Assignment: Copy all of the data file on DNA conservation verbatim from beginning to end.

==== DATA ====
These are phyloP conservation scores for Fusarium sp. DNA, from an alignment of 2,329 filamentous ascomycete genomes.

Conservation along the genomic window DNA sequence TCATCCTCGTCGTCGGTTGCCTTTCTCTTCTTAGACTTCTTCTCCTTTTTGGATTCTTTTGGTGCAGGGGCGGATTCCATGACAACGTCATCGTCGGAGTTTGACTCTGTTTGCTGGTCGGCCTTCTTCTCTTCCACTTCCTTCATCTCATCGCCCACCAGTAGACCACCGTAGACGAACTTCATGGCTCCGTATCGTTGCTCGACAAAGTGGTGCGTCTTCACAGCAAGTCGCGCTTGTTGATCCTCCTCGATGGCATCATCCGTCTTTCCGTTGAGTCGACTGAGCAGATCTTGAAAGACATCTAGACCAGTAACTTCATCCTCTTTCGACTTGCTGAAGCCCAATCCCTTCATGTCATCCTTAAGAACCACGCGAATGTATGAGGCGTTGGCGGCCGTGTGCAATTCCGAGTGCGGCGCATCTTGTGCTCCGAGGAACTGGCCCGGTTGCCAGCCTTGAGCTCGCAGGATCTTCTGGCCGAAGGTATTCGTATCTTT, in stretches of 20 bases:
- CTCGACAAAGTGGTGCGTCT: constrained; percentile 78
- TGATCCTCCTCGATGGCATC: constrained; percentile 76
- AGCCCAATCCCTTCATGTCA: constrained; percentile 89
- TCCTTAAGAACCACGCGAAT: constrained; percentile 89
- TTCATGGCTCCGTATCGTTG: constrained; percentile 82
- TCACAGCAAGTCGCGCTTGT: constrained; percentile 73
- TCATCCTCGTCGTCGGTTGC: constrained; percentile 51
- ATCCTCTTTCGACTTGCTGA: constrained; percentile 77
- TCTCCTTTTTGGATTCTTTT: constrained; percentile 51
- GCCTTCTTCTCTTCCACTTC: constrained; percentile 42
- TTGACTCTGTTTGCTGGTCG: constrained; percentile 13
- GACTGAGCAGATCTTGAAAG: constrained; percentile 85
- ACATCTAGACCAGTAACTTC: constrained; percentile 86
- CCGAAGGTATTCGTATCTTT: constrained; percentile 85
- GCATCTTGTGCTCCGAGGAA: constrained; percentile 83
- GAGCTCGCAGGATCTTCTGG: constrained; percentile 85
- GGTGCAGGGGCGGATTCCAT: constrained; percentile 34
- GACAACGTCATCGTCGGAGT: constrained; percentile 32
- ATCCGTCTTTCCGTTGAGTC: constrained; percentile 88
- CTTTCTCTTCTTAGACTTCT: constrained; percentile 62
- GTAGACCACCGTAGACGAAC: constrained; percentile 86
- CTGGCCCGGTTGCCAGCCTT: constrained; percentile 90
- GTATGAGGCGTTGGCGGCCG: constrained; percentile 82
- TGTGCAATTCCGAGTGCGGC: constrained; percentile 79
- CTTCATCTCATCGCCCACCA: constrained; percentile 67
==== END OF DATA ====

These are phyloP conservation scores for Fusarium sp. DNA, from an alignment of 2,329 filamentous ascomycete genomes.

Conservation along the genomic window DNA sequence TCATCCTCGTCGTCGGTTGCCTTTCTCTTCTTAGACTTCTTCTCCTTTTTGGATTCTTTTGGTGCAGGGGCGGATTCCATGACAACGTCATCGTCGGAGTTTGACTCTGTTTGCTGGTCGGCCTTCTTCTCTTCCACTTCCTTCATCTCATCGCCCACCAGTAGACCACCGTAGACGAACTTCATGGCTCCGTATCGTTGCTCGACAAAGTGGTGCGTCTTCACAGCAAGTCGCGCTTGTTGATCCTCCTCGATGGCATCATCCGTCTTTCCGTTGAGTCGACTGAGCAGATCTTGAAAGACATCTAGACCAGTAACTTCATCCTCTTTCGACTTGCTGAAGCCCAATCCCTTCATGTCATCCTTAAGAACCACGCGAATGTATGAGGCGTTGGCGGCCGTGTGCAATTCCGAGTGCGGCGCATCTTGTGCTCCGAGGAACTGGCCCGGTTGCCAGCCTTGAGCTCGCAGGATCTTCTGGCCGAAGGTATTCGTATCTTT, in stretches of 20 bases:
- CTCGACAAAGTGGTGCGTCT: constrained; percentile 78
- TGATCCTCCTCGATGGCATC: constrained; percentile 76
- AGCCCAATCCCTTCATGTCA: constrained; percentile 89
- TCCTTAAGAACCACGCGAAT: constrained; percentile 89
- TTCATGGCTCCGTATCGTTG: constrained; percentile 82
- TCACAGCAAGTCGCGCTTGT: constrained; percentile 73
- TCATCCTCGTCGTCGGTTGC: constrained; percentile 51
- ATCCTCTTTCGACTTGCTGA: constrained; percentile 77
- TCTCCTTTTTGGATTCTTTT: constrained; percentile 51
- GCCTTCTTCTCTTCCACTTC: constrained; percentile 42
- TTGACTCTGTTTGCTGGTCG: constrained; percentile 13
- GACTGAGCAGATCTTGAAAG: constrained; percentile 85
- ACATCTAGACCAGTAACTTC: constrained; percentile 86
- CCGAAGGTATTCGTATCTTT: constrained; percentile 85
- GCATCTTGTGCTCCGAGGAA: constrained; percentile 83
- GAGCTCGCAGGATCTTCTGG: constrained; percentile 85
- GGTGCAGGGGCGGATTCCAT: constrained; percentile 34
- GACAACGTCATCGTCGGAGT: constrained; percentile 32
- ATCCGTCTTTCCGTTGAGTC: constrained; percentile 88
- CTTTCTCTTCTTAGACTTCT: constrained; percentile 62
- GTAGACCACCGTAGACGAAC: constrained; percentile 86
- CTGGCCCGGTTGCCAGCCTT: constrained; percentile 90
- GTATGAGGCGTTGGCGGCCG: constrained; percentile 82
- TGTGCAATTCCGAGTGCGGC: constrained; percentile 79
- CTTCATCTCATCGCCCACCA: constrained; percentile 67